Cabbage - Nihilistic Glamour Shots (BMG)

Cabbage – Nihilistic Glamour Shots (BMG)

In some ways, it’s hard to believe that Nihilistic Glamour Shots is actually Cabbage‘s debut album proper. The truly long-awaited record follows last year’s Young Dumb and Full Of… round-up of early E.P. tracks and the fabulous five-tracker The Extended Play Of Cruelty, whose lead track ‘Celebration Of A Disease’ is one of only two previously-released tracks on the album, (the other being 6Music favourite ‘Gibraltar Ape’).

So, it could be said be that with Nihilistic Glamour Shots, Cabbage have taken their time to amass a body of work that, put together, would make a compelling record, while impressively avoiding the easy path of including fan favourites like ‘Necroflat In The Palace’, ‘Terrorist Synthesizer’ and ‘Uber Capitalist Death Trade’.

And oh, those titles! On scanning the album sleeve, it’s hard not to smile when seeing ‘Postmodernist Caligula’ or ‘Reptile’s State Funeral’ listed, but almost uniquely, Cabbage manage to bring a humour to their music without ever straying into ‘wacky’ territory. It can be a fine line.

The album begins Doolittle-style (high praise indeed) with a muscular opening salvo of ‘Preach To The Converted’, brilliant new single ‘Arms Of Pleonexia’ and ‘Molotov Alcopop’. The songs are powerful, following in the steps of ‘Fraudulent Artist’ (from last year’s E.P.), but highly tuneful – ‘Arms Of Pleonexia’ boasts a killer chorus and, like much of Cabbage’s material, a socially aware lyric (pleonexia meaning ‘extreme greed for wealth or material possessions’, if you weren’t sure).

There’s hardly the opportunity to take breath in that introductory trilogy, and when ‘Disinfect Us’ comes along, it is quite a contrast; certainly the track that most displays the influence of co-producer James Skelly (Skeleton Key Records boss and frontman of The Coral); it’s almost sea shanty-like in its approach and is probably the only track here that wouldn’t have sounded out of place on Skelly’s band’s wonderfully genre-hopping debut album all those years ago (well, maybe ‘Perdurabo’ might have had a shout too, a song apparently about occultist Aleister Crowley, though that observation may be wide of the mark).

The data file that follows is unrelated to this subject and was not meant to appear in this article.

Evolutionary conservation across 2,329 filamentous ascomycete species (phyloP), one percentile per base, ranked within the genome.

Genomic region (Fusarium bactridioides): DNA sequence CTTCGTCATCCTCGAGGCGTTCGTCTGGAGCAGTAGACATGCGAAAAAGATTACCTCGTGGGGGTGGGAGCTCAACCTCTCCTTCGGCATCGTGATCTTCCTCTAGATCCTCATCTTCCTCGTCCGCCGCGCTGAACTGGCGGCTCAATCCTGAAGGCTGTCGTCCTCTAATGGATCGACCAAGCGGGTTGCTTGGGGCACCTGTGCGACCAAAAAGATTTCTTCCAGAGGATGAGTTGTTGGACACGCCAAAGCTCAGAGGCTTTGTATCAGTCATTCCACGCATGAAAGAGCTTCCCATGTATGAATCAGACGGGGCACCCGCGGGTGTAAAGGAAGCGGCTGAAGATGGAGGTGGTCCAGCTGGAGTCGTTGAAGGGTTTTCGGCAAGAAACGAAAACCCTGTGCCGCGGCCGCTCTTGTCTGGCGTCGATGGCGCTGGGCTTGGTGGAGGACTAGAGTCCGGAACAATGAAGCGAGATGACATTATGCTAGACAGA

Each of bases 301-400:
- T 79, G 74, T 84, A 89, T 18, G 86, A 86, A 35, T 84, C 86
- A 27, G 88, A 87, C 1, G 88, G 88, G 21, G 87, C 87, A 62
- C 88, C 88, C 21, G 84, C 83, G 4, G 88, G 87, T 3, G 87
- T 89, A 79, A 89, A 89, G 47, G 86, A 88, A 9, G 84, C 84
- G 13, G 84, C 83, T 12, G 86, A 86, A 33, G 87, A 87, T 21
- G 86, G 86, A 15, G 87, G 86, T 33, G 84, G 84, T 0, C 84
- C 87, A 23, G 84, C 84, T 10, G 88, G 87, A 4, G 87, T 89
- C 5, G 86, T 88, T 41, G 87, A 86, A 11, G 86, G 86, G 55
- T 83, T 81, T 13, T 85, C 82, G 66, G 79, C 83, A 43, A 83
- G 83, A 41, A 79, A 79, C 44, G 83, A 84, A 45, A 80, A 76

‘Celebration Of A Disease’, placed at the start of Side Two for vinyl people, already sounds like a massive hit, even though its lyrics about ‘misogyny and lust’ are hardly obvious contenders for radio play. Cabbage just wouldn’t worry about that kind of a detail – the album is very true to the spirit of the group – they do what they like, in other words.

As usual, vocals are shared between twin frontmen Lee Broadbent and Joe Martin, the latter’s heavily treated vocals leading the other hit (in an alternative universe) ‘Gibraltar Ape’, a song which, it has to be said, is not such an obvious single given the strength of material on show here. ‘Obligatory Castration’ meanwhile, is a frenetic sub-two-and-a-half-minute blast with some potentially controversial lyrics about who should be the recipients of, well, look at the title.

‘Reptile’s State Funeral’ sounds like the product of a collaboration between Marilyn Manson and Public Image Limited (and is as good as that promises!), its distorted drums punctuating a deathly slow march towards the album’s final track, the epic ‘Subhuman 2.0’, which has the stark repeated manta of “Please be awake in the morning” before an extended outro that sounds almost 1970s Bowie-ish, bringing the record to a dramatic close.

In Nihilistic Glamour Shots, Cabbage have delivered a debut which is tough, funny, serious and highly listenable. It’s been totally worth the wait.

Nihilistic Glamour Shots is released by BMG on March 30th.

God is in the TV is an online music and culture fanzine founded in Cardiff by the editor Bill Cummings in 2003. GIITTV Bill has developed the site with the aid of a team of sub-editors and writers from across Britain, covering a wide range of music from unsigned and independent artists to major releases.